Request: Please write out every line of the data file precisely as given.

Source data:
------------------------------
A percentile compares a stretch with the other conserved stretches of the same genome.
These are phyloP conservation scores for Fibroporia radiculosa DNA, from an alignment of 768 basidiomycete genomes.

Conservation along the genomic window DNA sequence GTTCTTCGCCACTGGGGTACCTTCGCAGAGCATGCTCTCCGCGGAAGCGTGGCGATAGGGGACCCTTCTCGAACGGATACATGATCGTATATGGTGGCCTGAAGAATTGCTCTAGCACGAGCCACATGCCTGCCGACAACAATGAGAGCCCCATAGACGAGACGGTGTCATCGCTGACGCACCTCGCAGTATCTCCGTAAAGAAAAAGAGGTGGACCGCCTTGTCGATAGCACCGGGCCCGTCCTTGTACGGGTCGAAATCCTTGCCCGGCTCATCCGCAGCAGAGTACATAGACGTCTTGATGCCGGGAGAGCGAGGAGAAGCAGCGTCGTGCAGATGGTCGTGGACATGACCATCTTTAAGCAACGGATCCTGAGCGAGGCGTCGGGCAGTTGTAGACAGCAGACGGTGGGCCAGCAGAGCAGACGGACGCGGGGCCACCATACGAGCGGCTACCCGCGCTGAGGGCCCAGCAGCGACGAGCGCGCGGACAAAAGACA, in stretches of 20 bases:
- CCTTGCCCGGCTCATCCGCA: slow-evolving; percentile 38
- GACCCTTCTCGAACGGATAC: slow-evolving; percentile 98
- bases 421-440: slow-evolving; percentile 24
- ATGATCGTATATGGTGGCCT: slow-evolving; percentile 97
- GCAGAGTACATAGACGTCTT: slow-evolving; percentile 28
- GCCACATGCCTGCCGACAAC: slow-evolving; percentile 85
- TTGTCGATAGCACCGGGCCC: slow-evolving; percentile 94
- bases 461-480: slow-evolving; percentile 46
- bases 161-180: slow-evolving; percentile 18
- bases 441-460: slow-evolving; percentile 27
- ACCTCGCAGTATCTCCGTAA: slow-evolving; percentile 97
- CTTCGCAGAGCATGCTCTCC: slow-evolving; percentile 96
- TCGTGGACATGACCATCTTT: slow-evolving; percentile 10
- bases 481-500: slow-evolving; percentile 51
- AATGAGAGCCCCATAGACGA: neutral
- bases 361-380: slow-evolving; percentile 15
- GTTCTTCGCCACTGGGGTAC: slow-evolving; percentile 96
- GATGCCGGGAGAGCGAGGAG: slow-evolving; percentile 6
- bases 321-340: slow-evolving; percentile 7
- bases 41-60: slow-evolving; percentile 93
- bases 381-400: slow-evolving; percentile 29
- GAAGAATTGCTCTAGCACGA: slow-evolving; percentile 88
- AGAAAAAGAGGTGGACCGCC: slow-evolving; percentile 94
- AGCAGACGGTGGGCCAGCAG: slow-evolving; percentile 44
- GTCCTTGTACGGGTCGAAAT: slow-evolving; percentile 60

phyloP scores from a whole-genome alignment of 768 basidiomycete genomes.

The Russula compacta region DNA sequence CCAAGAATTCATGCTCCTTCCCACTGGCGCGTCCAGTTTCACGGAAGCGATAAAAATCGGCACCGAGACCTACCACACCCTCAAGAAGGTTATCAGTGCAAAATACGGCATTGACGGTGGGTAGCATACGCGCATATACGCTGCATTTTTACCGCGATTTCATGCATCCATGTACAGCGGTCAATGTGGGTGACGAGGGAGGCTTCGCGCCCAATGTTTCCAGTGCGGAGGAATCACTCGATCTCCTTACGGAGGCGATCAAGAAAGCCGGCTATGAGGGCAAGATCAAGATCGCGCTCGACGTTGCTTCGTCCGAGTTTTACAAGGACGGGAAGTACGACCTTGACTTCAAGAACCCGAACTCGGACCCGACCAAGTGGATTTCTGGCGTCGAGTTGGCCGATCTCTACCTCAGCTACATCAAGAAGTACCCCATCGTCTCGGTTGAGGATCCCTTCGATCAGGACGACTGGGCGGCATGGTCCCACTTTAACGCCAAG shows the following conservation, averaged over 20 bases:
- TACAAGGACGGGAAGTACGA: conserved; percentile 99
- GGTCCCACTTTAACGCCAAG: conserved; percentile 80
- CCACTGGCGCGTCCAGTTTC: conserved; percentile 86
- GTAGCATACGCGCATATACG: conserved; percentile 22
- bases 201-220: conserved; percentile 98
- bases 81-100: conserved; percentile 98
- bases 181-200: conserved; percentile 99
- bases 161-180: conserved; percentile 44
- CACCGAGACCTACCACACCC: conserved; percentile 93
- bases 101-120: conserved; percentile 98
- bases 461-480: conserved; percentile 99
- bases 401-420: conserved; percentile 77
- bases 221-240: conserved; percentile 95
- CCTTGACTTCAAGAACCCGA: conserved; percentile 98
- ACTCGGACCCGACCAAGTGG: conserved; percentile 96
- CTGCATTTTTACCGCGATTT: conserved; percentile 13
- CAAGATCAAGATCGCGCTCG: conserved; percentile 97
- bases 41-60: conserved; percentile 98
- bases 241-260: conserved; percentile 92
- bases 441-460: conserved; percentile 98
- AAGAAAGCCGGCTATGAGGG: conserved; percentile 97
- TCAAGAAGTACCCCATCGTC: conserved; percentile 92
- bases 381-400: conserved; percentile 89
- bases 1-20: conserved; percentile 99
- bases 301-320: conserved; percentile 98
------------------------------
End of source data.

A percentile compares a stretch with the other conserved stretches of the same genome.
These are phyloP conservation scores for Fibroporia radiculosa DNA, from an alignment of 768 basidiomycete genomes.

Conservation along the genomic window DNA sequence GTTCTTCGCCACTGGGGTACCTTCGCAGAGCATGCTCTCCGCGGAAGCGTGGCGATAGGGGACCCTTCTCGAACGGATACATGATCGTATATGGTGGCCTGAAGAATTGCTCTAGCACGAGCCACATGCCTGCCGACAACAATGAGAGCCCCATAGACGAGACGGTGTCATCGCTGACGCACCTCGCAGTATCTCCGTAAAGAAAAAGAGGTGGACCGCCTTGTCGATAGCACCGGGCCCGTCCTTGTACGGGTCGAAATCCTTGCCCGGCTCATCCGCAGCAGAGTACATAGACGTCTTGATGCCGGGAGAGCGAGGAGAAGCAGCGTCGTGCAGATGGTCGTGGACATGACCATCTTTAAGCAACGGATCCTGAGCGAGGCGTCGGGCAGTTGTAGACAGCAGACGGTGGGCCAGCAGAGCAGACGGACGCGGGGCCACCATACGAGCGGCTACCCGCGCTGAGGGCCCAGCAGCGACGAGCGCGCGGACAAAAGACA, in stretches of 20 bases:
- CCTTGCCCGGCTCATCCGCA: slow-evolving; percentile 38
- GACCCTTCTCGAACGGATAC: slow-evolving; percentile 98
- bases 421-440: slow-evolving; percentile 24
- ATGATCGTATATGGTGGCCT: slow-evolving; percentile 97
- GCAGAGTACATAGACGTCTT: slow-evolving; percentile 28
- GCCACATGCCTGCCGACAAC: slow-evolving; percentile 85
- TTGTCGATAGCACCGGGCCC: slow-evolving; percentile 94
- bases 461-480: slow-evolving; percentile 46
- bases 161-180: slow-evolving; percentile 18
- bases 441-460: slow-evolving; percentile 27
- ACCTCGCAGTATCTCCGTAA: slow-evolving; percentile 97
- CTTCGCAGAGCATGCTCTCC: slow-evolving; percentile 96
- TCGTGGACATGACCATCTTT: slow-evolving; percentile 10
- bases 481-500: slow-evolving; percentile 51
- AATGAGAGCCCCATAGACGA: neutral
- bases 361-380: slow-evolving; percentile 15
- GTTCTTCGCCACTGGGGTAC: slow-evolving; percentile 96
- GATGCCGGGAGAGCGAGGAG: slow-evolving; percentile 6
- bases 321-340: slow-evolving; percentile 7
- bases 41-60: slow-evolving; percentile 93
- bases 381-400: slow-evolving; percentile 29
- GAAGAATTGCTCTAGCACGA: slow-evolving; percentile 88
- AGAAAAAGAGGTGGACCGCC: slow-evolving; percentile 94
- AGCAGACGGTGGGCCAGCAG: slow-evolving; percentile 44
- GTCCTTGTACGGGTCGAAAT: slow-evolving; percentile 60

phyloP scores from a whole-genome alignment of 768 basidiomycete genomes.

The Russula compacta region DNA sequence CCAAGAATTCATGCTCCTTCCCACTGGCGCGTCCAGTTTCACGGAAGCGATAAAAATCGGCACCGAGACCTACCACACCCTCAAGAAGGTTATCAGTGCAAAATACGGCATTGACGGTGGGTAGCATACGCGCATATACGCTGCATTTTTACCGCGATTTCATGCATCCATGTACAGCGGTCAATGTGGGTGACGAGGGAGGCTTCGCGCCCAATGTTTCCAGTGCGGAGGAATCACTCGATCTCCTTACGGAGGCGATCAAGAAAGCCGGCTATGAGGGCAAGATCAAGATCGCGCTCGACGTTGCTTCGTCCGAGTTTTACAAGGACGGGAAGTACGACCTTGACTTCAAGAACCCGAACTCGGACCCGACCAAGTGGATTTCTGGCGTCGAGTTGGCCGATCTCTACCTCAGCTACATCAAGAAGTACCCCATCGTCTCGGTTGAGGATCCCTTCGATCAGGACGACTGGGCGGCATGGTCCCACTTTAACGCCAAG shows the following conservation, averaged over 20 bases:
- TACAAGGACGGGAAGTACGA: conserved; percentile 99
- GGTCCCACTTTAACGCCAAG: conserved; percentile 80
- CCACTGGCGCGTCCAGTTTC: conserved; percentile 86
- GTAGCATACGCGCATATACG: conserved; percentile 22
- bases 201-220: conserved; percentile 98
- bases 81-100: conserved; percentile 98
- bases 181-200: conserved; percentile 99
- bases 161-180: conserved; percentile 44
- CACCGAGACCTACCACACCC: conserved; percentile 93
- bases 101-120: conserved; percentile 98
- bases 461-480: conserved; percentile 99
- bases 401-420: conserved; percentile 77
- bases 221-240: conserved; percentile 95
- CCTTGACTTCAAGAACCCGA: conserved; percentile 98
- ACTCGGACCCGACCAAGTGG: conserved; percentile 96
- CTGCATTTTTACCGCGATTT: conserved; percentile 13
- CAAGATCAAGATCGCGCTCG: conserved; percentile 97
- bases 41-60: conserved; percentile 98
- bases 241-260: conserved; percentile 92
- bases 441-460: conserved; percentile 98
- AAGAAAGCCGGCTATGAGGG: conserved; percentile 97
- TCAAGAAGTACCCCATCGTC: conserved; percentile 92
- bases 381-400: conserved; percentile 89
- bases 1-20: conserved; percentile 99
- bases 301-320: conserved; percentile 98